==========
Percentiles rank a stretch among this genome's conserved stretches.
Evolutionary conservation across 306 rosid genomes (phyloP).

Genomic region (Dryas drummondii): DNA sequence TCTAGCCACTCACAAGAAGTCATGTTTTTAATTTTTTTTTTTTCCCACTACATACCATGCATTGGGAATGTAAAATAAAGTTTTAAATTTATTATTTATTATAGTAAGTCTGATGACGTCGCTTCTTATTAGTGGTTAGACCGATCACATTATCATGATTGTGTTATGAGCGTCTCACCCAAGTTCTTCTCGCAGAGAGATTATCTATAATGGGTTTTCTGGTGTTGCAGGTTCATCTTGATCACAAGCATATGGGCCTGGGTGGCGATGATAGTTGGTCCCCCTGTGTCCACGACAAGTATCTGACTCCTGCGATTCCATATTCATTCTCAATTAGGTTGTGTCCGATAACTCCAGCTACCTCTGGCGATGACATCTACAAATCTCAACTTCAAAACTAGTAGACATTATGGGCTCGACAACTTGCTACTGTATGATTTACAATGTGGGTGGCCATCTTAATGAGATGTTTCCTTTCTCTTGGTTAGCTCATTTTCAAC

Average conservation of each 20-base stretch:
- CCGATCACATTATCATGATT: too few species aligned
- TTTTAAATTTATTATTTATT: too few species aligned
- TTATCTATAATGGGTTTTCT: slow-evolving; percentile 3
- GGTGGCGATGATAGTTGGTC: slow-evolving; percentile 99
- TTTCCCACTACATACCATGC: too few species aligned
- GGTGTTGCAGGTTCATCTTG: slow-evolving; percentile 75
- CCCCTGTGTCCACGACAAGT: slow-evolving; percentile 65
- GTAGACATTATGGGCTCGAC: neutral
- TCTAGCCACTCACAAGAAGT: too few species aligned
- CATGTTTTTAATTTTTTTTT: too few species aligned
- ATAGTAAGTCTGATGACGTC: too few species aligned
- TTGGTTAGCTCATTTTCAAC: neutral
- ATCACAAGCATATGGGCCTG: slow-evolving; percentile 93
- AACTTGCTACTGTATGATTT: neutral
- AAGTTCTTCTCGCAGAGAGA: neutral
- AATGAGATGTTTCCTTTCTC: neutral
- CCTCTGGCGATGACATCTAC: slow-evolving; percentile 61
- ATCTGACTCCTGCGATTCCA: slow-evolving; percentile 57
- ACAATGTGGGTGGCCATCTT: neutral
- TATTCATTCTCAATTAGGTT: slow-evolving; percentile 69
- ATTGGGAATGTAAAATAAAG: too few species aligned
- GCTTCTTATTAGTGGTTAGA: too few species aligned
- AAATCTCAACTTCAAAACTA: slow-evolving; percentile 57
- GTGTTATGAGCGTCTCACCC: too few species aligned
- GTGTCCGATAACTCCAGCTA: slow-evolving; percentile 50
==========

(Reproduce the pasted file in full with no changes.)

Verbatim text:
Percentiles rank a stretch among this genome's conserved stretches.
Evolutionary conservation across 306 rosid genomes (phyloP).

Genomic region (Dryas drummondii): DNA sequence TCTAGCCACTCACAAGAAGTCATGTTTTTAATTTTTTTTTTTTCCCACTACATACCATGCATTGGGAATGTAAAATAAAGTTTTAAATTTATTATTTATTATAGTAAGTCTGATGACGTCGCTTCTTATTAGTGGTTAGACCGATCACATTATCATGATTGTGTTATGAGCGTCTCACCCAAGTTCTTCTCGCAGAGAGATTATCTATAATGGGTTTTCTGGTGTTGCAGGTTCATCTTGATCACAAGCATATGGGCCTGGGTGGCGATGATAGTTGGTCCCCCTGTGTCCACGACAAGTATCTGACTCCTGCGATTCCATATTCATTCTCAATTAGGTTGTGTCCGATAACTCCAGCTACCTCTGGCGATGACATCTACAAATCTCAACTTCAAAACTAGTAGACATTATGGGCTCGACAACTTGCTACTGTATGATTTACAATGTGGGTGGCCATCTTAATGAGATGTTTCCTTTCTCTTGGTTAGCTCATTTTCAAC

Average conservation of each 20-base stretch:
- CCGATCACATTATCATGATT: too few species aligned
- TTTTAAATTTATTATTTATT: too few species aligned
- TTATCTATAATGGGTTTTCT: slow-evolving; percentile 3
- GGTGGCGATGATAGTTGGTC: slow-evolving; percentile 99
- TTTCCCACTACATACCATGC: too few species aligned
- GGTGTTGCAGGTTCATCTTG: slow-evolving; percentile 75
- CCCCTGTGTCCACGACAAGT: slow-evolving; percentile 65
- GTAGACATTATGGGCTCGAC: neutral
- TCTAGCCACTCACAAGAAGT: too few species aligned
- CATGTTTTTAATTTTTTTTT: too few species aligned
- ATAGTAAGTCTGATGACGTC: too few species aligned
- TTGGTTAGCTCATTTTCAAC: neutral
- ATCACAAGCATATGGGCCTG: slow-evolving; percentile 93
- AACTTGCTACTGTATGATTT: neutral
- AAGTTCTTCTCGCAGAGAGA: neutral
- AATGAGATGTTTCCTTTCTC: neutral
- CCTCTGGCGATGACATCTAC: slow-evolving; percentile 61
- ATCTGACTCCTGCGATTCCA: slow-evolving; percentile 57
- ACAATGTGGGTGGCCATCTT: neutral
- TATTCATTCTCAATTAGGTT: slow-evolving; percentile 69
- ATTGGGAATGTAAAATAAAG: too few species aligned
- GCTTCTTATTAGTGGTTAGA: too few species aligned
- AAATCTCAACTTCAAAACTA: slow-evolving; percentile 57
- GTGTTATGAGCGTCTCACCC: too few species aligned
- GTGTCCGATAACTCCAGCTA: slow-evolving; percentile 50